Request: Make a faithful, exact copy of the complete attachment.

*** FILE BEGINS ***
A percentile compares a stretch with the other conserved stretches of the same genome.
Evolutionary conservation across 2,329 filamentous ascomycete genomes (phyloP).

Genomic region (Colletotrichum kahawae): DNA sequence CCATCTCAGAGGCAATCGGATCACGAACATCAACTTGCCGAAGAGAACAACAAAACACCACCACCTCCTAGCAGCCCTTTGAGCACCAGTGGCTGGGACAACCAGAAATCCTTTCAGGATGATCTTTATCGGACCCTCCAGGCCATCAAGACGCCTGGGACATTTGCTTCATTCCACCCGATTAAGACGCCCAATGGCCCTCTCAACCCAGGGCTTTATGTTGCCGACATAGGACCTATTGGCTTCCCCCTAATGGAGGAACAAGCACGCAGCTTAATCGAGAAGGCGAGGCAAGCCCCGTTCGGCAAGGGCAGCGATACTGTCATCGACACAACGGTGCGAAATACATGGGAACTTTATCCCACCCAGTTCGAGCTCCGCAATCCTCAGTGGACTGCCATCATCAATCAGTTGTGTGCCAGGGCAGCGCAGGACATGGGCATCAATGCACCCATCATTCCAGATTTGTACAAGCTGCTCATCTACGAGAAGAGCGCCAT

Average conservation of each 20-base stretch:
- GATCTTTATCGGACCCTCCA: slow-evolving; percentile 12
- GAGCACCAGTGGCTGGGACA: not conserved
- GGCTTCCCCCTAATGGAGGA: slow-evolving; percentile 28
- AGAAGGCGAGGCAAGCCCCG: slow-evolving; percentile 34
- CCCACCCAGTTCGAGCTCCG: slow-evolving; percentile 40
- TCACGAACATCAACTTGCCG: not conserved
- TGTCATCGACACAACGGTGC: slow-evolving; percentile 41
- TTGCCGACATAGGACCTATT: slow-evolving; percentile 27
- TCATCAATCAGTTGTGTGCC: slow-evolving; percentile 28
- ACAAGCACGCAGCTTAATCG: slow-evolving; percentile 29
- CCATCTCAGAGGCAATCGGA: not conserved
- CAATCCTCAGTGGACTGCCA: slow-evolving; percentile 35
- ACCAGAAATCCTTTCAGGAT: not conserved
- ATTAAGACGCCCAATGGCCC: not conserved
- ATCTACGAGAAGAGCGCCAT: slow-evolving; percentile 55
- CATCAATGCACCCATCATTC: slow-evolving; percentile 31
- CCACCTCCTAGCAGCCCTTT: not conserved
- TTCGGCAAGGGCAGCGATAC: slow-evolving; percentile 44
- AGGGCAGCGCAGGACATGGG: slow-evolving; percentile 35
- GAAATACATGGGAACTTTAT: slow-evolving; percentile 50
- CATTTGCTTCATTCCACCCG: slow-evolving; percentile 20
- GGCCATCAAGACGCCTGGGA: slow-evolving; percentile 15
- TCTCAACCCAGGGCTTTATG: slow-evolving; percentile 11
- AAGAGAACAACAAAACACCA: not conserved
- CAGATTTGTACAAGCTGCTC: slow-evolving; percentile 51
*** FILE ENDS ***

A percentile compares a stretch with the other conserved stretches of the same genome.
Evolutionary conservation across 2,329 filamentous ascomycete genomes (phyloP).

Genomic region (Colletotrichum kahawae): DNA sequence CCATCTCAGAGGCAATCGGATCACGAACATCAACTTGCCGAAGAGAACAACAAAACACCACCACCTCCTAGCAGCCCTTTGAGCACCAGTGGCTGGGACAACCAGAAATCCTTTCAGGATGATCTTTATCGGACCCTCCAGGCCATCAAGACGCCTGGGACATTTGCTTCATTCCACCCGATTAAGACGCCCAATGGCCCTCTCAACCCAGGGCTTTATGTTGCCGACATAGGACCTATTGGCTTCCCCCTAATGGAGGAACAAGCACGCAGCTTAATCGAGAAGGCGAGGCAAGCCCCGTTCGGCAAGGGCAGCGATACTGTCATCGACACAACGGTGCGAAATACATGGGAACTTTATCCCACCCAGTTCGAGCTCCGCAATCCTCAGTGGACTGCCATCATCAATCAGTTGTGTGCCAGGGCAGCGCAGGACATGGGCATCAATGCACCCATCATTCCAGATTTGTACAAGCTGCTCATCTACGAGAAGAGCGCCAT

Average conservation of each 20-base stretch:
- GATCTTTATCGGACCCTCCA: slow-evolving; percentile 12
- GAGCACCAGTGGCTGGGACA: not conserved
- GGCTTCCCCCTAATGGAGGA: slow-evolving; percentile 28
- AGAAGGCGAGGCAAGCCCCG: slow-evolving; percentile 34
- CCCACCCAGTTCGAGCTCCG: slow-evolving; percentile 40
- TCACGAACATCAACTTGCCG: not conserved
- TGTCATCGACACAACGGTGC: slow-evolving; percentile 41
- TTGCCGACATAGGACCTATT: slow-evolving; percentile 27
- TCATCAATCAGTTGTGTGCC: slow-evolving; percentile 28
- ACAAGCACGCAGCTTAATCG: slow-evolving; percentile 29
- CCATCTCAGAGGCAATCGGA: not conserved
- CAATCCTCAGTGGACTGCCA: slow-evolving; percentile 35
- ACCAGAAATCCTTTCAGGAT: not conserved
- ATTAAGACGCCCAATGGCCC: not conserved
- ATCTACGAGAAGAGCGCCAT: slow-evolving; percentile 55
- CATCAATGCACCCATCATTC: slow-evolving; percentile 31
- CCACCTCCTAGCAGCCCTTT: not conserved
- TTCGGCAAGGGCAGCGATAC: slow-evolving; percentile 44
- AGGGCAGCGCAGGACATGGG: slow-evolving; percentile 35
- GAAATACATGGGAACTTTAT: slow-evolving; percentile 50
- CATTTGCTTCATTCCACCCG: slow-evolving; percentile 20
- GGCCATCAAGACGCCTGGGA: slow-evolving; percentile 15
- TCTCAACCCAGGGCTTTATG: slow-evolving; percentile 11
- AAGAGAACAACAAAACACCA: not conserved
- CAGATTTGTACAAGCTGCTC: slow-evolving; percentile 51